Britons eager to see the world-famous Red Arrows fly over London, Edinburgh and Cardiff commemorating VJ Day were left disappointed after they were cancelled due to cloudy skies.
In what would have been a first since the London 2012 Olympic and Paralympic games, the RAF’s Red Arrows planned to fly over the four nations’ capital cities to commemorate the 75th anniversary of Japan surrendering to the Allied Forces, bringing World War Two to an end.
Sharing the news on Twitter, team leader and Red 1 of the Royal Air Force Aerobatic Team Martin Pert said: ‘Whilst it may be lovely weather in some parts of the UK, we’ve encountered lots of very low cloud across much of the kingdom.
‘This often means we have to fly at higher levels to preserve fuel to counter that same cloud on approach to destination airfields.’
A tweet from the Red Arrows’ account said: ‘Sadly, the appalling weather – as seen here on approach into RAF Brize Norton this afternoon – has forced us to cancel today’s flypast over London for #VJDay75. Very disappointing but safety always our first priority.’
In place of the cancelled Edinburgh flight, the iconic planes flew over Glasgow Prestwick Airport, where the aircraft landed to greet three Second World War veterans.
Whitson Johnson, Albert Lamond and Barney Roberts welcomed the pilots as they stopped to refuel, with the men exchanging stories of serving in the armed forces, three quarters of a century apart.
The flypast carried on to Belfast as scheduled at 2pm, flying over the city centre and cheering crowds.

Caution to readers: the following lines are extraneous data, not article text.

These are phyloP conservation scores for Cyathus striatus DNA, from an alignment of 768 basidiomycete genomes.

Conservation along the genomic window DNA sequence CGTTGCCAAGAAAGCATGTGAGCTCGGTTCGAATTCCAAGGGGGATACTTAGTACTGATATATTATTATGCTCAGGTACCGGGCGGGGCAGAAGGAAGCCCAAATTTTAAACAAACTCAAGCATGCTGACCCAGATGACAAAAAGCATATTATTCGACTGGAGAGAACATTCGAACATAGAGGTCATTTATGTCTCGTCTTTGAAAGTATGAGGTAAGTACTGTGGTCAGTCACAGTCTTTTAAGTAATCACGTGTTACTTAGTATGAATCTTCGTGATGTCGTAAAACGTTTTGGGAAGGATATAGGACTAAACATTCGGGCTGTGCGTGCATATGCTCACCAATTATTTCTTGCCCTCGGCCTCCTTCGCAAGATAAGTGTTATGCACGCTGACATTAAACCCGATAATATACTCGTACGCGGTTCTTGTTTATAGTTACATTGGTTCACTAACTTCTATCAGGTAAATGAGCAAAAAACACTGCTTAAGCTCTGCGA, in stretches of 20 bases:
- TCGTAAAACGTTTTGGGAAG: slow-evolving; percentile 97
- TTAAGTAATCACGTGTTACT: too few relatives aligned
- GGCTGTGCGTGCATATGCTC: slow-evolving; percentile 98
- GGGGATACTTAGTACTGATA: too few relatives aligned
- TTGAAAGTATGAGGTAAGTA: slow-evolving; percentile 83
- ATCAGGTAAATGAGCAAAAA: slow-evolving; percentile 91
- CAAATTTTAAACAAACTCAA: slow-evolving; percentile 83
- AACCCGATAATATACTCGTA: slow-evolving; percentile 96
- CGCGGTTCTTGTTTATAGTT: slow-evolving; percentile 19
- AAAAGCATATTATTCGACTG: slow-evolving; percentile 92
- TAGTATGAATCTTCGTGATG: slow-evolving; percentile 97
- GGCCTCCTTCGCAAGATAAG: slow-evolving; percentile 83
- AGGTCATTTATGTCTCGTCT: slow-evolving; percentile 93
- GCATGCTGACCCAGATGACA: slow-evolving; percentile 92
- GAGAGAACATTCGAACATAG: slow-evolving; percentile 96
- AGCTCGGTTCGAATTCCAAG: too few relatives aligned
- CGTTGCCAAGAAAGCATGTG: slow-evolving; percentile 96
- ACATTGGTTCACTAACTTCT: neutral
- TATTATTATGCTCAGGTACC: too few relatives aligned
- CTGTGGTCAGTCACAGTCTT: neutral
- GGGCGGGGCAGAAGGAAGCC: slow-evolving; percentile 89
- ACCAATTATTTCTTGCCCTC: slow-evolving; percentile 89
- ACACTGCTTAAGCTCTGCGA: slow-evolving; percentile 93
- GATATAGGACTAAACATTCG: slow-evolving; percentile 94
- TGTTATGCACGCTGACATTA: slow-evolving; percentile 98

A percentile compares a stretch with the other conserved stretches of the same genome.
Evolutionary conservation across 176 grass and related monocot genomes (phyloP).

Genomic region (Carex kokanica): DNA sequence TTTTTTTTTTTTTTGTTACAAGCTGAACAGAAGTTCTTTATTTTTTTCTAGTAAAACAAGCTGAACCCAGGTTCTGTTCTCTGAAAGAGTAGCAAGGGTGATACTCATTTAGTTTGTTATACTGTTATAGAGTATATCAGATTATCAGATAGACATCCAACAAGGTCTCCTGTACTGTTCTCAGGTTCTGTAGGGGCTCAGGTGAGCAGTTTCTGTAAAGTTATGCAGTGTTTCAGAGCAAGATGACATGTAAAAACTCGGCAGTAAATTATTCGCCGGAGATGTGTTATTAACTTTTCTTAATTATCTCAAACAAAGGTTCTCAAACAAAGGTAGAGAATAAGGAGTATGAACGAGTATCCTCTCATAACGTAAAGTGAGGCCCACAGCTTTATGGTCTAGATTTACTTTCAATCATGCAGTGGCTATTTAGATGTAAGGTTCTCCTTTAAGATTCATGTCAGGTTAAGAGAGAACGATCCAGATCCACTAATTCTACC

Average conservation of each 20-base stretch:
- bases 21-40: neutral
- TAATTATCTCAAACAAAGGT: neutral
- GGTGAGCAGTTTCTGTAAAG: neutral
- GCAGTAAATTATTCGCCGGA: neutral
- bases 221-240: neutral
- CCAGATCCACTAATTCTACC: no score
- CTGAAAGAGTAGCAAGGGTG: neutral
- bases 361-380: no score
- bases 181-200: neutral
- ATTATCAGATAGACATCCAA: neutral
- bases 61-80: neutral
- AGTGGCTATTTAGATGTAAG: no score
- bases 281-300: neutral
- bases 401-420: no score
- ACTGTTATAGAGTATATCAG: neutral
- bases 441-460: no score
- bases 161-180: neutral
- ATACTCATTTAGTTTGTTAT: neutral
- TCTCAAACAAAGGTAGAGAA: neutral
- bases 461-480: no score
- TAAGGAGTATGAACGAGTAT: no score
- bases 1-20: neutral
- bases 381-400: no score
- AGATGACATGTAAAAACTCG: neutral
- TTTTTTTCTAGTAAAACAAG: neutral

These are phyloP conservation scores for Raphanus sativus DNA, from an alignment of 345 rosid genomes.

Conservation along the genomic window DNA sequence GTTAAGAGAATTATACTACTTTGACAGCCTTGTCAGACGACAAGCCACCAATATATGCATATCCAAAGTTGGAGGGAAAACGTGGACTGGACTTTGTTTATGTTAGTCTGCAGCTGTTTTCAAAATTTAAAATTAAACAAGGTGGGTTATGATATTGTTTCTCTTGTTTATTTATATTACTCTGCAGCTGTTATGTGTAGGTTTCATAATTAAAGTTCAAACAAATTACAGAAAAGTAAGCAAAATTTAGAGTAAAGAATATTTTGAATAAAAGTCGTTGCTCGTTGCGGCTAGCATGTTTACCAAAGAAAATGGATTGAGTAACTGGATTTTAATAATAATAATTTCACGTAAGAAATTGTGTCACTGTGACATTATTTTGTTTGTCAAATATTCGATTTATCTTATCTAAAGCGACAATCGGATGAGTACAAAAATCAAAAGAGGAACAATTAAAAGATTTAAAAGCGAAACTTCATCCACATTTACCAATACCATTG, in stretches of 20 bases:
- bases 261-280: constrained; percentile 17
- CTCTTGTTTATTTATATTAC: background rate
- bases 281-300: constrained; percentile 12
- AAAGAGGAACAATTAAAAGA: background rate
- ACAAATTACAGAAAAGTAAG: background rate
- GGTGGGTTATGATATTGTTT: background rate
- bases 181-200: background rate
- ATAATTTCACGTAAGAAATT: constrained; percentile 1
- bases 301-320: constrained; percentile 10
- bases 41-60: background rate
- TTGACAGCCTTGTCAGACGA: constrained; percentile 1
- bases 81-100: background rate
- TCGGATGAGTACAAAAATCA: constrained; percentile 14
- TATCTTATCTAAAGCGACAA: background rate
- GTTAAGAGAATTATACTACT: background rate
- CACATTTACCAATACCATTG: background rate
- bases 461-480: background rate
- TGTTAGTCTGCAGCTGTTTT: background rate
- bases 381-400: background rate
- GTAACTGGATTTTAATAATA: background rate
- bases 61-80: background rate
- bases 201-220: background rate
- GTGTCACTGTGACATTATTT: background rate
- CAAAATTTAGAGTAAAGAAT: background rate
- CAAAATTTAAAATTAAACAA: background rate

Pilots passed the landmark Titanic building and the Harland and Wolff shipyard cranes as they flew up Belfast Lough, leaving red, white and blue trails in their wake.
The Red Arrows were due to fly over the Welsh capital at 2.40pm before landing at Cardiff Airport, where crowds had braved the rain to await them.
Ground crew from the flight did meet Second World War RAF veteran Ray Taylor, from Ton Pentre, Rhondda, who saw service from 1942 to 1946 as a gunner and parachutist.
The Red Arrows had planned to fly directly over the Royal Hospital Chelsea in London, home of the Chelsea Pensioners, including three Burma Star recipients, at 5.30pm, before the event was cancelled.
Earlier today the Queen led tributes to those who ‘fought so valiantly’ to defeat the Empire of Japan.
She said: ‘Those of us who remember the conclusion of the Far East campaign, whether on active service overseas, or waiting for news at home, will never forget the jubilant scenes and overwhelming sense of relief.’
Prince Charles and Camilla, Duchess of Cornwall and Prime Minister Boris Johnson all took part in an emotional wreath laying ceremony at the National Memorial Arboretum in Staffordshire and were joined by several veterans.
In a moving speech, the Prince of Wales said: ‘Today, in this hallowed place, and in the presence of all those gathered here, or in their homes, or wherever they may be, let us affirm that they and the surviving veterans are not forgotten.
‘Rather, you are respected, thanked and cherished with all our hearts, and for all time.’
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